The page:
Moonlight Mile

Finished December 20
Moonlight Mile by Dennis Lehane, read by Jonathan Davis
This book features the private investigator Patrick Kenzie and his wife Angie Gennaro. Patrick is doing PI freelance work for a corporate investigative firm, hoping to get hired on permanently, but tired of getting strung along. Angie is going to school nights, working towards a new career.
Twelve years before Patrick took a case that still bothers him. He was hired to find a missing child, 4-year-old Amanda McCready. He did find her and brought her back to a neglectful mother and unhappy home life. She is now sixteen and has disappeared again.
As he talks to those who know her he becomes more involved. Amanda is doing well despite her circumstances, on track for a scholarship to an Ivy league school. But she has been gone three weeks and so has her best friend. Amanda's mother and stepfather deny her disappearance, but her aunt Bea insists something is wrong. As Patrick digs deeper, he finds himself involved with drug dealers, Russian mafia with a psychotic leader, and thieves who warn him off.
Fast-moving and coming to a wonderful climactic ending, we see Patrick realize things about his own life as he finds what is happening in Amanda's.

The Sudden Disappearance of Seetha

Finished December 18
The Sudden Disappearance of Seetha by Andrea Gunraj
This novel by Guyanese-Canadian author Andrea Gunraj follows brother and sister, Navi and Neela, as they move from childhood to adulthood. The novel begins at a dramatic point, the disappearance of Neela's daughter Seetha. We then move back to the childhood of Neela and Navi. They are raised by their maternal grandmother as their mother has gone to work as a nanny overseas. There is a stigma to them as their parents were not married, and Neela is constantly warned against making the same mistakes as her mother.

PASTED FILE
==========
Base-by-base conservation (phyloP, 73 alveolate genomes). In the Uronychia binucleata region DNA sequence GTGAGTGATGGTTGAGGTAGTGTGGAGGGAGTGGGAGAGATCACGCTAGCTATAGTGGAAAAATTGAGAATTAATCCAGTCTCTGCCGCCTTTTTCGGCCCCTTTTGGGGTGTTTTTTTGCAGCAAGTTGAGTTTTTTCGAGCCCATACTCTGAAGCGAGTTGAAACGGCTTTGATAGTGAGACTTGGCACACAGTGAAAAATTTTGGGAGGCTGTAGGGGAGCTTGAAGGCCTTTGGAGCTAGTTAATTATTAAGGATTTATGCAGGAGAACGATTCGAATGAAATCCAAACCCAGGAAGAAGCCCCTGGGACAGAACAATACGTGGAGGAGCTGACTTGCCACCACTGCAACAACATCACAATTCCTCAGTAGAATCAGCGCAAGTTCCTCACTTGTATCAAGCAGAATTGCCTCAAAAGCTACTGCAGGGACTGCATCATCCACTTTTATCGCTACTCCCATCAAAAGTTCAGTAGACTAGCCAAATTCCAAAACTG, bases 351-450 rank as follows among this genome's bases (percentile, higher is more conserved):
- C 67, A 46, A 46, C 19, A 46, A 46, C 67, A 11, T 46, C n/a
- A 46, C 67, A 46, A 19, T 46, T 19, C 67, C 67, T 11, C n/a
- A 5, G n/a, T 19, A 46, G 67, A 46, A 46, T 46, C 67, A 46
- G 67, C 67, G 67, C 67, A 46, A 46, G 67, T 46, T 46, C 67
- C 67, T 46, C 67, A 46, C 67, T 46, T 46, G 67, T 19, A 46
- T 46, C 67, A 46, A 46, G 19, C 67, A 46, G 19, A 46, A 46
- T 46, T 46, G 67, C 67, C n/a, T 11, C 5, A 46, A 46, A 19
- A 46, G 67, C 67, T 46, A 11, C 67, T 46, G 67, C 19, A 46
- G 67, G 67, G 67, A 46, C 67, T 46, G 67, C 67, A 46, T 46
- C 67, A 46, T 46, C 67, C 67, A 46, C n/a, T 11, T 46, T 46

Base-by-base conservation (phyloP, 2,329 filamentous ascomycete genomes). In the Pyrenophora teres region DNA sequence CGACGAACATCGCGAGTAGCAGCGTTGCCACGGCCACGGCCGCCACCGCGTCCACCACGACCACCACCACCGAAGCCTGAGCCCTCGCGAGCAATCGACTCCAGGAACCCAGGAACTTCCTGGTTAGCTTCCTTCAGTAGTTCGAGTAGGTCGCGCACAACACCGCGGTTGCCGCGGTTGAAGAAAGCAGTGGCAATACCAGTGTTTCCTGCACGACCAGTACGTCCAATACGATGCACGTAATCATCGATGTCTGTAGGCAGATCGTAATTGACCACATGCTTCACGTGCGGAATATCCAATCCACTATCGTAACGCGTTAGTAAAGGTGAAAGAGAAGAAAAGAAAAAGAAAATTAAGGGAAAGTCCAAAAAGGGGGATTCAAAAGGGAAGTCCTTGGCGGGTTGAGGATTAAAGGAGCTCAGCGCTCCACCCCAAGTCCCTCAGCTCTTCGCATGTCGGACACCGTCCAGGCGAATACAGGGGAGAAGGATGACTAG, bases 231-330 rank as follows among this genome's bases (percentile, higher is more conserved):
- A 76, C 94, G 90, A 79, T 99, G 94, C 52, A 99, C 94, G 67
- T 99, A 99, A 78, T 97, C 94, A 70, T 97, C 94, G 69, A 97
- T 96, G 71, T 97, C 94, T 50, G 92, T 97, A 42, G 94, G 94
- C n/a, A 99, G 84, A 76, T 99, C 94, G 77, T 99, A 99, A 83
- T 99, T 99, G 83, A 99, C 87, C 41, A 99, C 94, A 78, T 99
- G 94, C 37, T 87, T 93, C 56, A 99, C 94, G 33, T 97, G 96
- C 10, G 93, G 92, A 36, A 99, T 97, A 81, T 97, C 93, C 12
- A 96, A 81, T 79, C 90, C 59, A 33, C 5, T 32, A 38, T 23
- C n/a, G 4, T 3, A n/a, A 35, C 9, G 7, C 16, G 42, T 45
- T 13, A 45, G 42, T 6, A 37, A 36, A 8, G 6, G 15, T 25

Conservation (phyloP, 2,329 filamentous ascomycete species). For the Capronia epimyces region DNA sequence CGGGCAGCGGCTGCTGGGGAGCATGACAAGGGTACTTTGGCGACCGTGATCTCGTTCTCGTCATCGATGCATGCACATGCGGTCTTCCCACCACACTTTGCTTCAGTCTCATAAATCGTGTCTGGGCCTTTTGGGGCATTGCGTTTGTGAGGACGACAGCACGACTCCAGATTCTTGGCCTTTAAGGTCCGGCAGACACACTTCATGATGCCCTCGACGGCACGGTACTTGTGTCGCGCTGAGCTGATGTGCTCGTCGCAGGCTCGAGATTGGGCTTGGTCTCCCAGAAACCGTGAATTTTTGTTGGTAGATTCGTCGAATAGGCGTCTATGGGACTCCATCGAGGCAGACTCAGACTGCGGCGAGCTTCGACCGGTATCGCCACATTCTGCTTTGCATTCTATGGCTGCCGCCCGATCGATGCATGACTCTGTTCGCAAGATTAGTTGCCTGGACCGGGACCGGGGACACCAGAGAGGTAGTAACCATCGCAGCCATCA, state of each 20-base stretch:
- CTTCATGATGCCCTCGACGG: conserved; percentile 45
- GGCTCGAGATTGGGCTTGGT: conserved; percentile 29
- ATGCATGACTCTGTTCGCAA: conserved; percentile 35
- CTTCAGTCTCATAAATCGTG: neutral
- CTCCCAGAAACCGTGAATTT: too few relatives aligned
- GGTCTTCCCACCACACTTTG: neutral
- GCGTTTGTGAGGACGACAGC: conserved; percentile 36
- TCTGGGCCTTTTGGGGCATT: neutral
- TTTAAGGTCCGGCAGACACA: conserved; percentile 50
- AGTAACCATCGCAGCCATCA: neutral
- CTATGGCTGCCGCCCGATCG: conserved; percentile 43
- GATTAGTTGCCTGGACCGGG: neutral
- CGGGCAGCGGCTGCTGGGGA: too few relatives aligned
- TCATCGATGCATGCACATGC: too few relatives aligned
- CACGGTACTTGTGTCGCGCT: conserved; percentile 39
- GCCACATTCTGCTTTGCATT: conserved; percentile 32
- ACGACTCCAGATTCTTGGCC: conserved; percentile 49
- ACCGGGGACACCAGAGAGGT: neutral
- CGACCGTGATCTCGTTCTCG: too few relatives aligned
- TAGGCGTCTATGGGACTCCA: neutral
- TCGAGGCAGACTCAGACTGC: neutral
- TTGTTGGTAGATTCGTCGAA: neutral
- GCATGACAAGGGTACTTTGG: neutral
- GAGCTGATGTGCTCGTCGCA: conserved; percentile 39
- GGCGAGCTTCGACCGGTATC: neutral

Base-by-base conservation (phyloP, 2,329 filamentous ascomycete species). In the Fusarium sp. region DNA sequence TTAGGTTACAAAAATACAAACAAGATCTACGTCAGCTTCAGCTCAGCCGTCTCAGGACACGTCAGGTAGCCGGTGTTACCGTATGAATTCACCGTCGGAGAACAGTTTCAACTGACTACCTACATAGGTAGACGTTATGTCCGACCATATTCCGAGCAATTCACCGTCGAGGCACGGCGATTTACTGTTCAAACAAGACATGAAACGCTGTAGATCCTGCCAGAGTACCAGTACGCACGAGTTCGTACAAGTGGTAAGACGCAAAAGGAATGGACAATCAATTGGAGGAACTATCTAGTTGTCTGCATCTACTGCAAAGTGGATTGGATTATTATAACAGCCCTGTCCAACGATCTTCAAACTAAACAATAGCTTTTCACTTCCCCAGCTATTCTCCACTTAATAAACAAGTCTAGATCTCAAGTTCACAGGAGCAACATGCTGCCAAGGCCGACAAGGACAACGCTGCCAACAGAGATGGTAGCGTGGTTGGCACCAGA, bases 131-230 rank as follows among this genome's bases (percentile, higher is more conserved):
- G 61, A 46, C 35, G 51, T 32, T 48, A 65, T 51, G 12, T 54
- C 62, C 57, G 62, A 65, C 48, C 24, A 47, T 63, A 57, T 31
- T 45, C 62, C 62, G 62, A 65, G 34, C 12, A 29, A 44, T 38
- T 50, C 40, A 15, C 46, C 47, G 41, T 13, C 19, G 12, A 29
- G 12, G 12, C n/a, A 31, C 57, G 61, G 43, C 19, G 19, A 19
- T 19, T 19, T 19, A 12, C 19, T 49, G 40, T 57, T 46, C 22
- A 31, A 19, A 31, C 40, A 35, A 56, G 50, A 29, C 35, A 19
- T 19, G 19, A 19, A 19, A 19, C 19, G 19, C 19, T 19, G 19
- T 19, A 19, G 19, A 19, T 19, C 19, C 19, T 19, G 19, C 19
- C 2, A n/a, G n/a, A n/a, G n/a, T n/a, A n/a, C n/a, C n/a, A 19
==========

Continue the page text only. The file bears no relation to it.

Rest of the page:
Navi does well at academics and is doted on by the whole community, causing jealousy between the siblings. His aim in life is to escape to a life far from his village and do well. Neetha is the rebel and she falls for a young brute Jaroon, who persuades her to go to Eden, a new eco-resort that is being built in the wilderness. Neetha abandons her half-hearted education as a teacher to go to this new development, but soons finds that it is not what she expected. Life in Eden offers her opportunities as well as limitations, but she soons fears for the safety of herself and her child and flees.
Navi, meanwhile has done well for himself following a scholarship overseas with a promising career in business. But the events surrounding Neetha cause the two siblings to come back together to find a way forward with meaning for both of them.
We see this story from alternating points of view, following each sibling as they grow. We see their relationships, disappointments, and realizations. I found it very interesting to see the character growth here, as well as being drawn in to the story itself. A great read from a promising new author.

Monday 13 December 2010

The Power of Nice

Finished December 13
The Power of Nice: how to conquer the business world with kindness written and read by Linda Kaplan Thaler and Robin Koval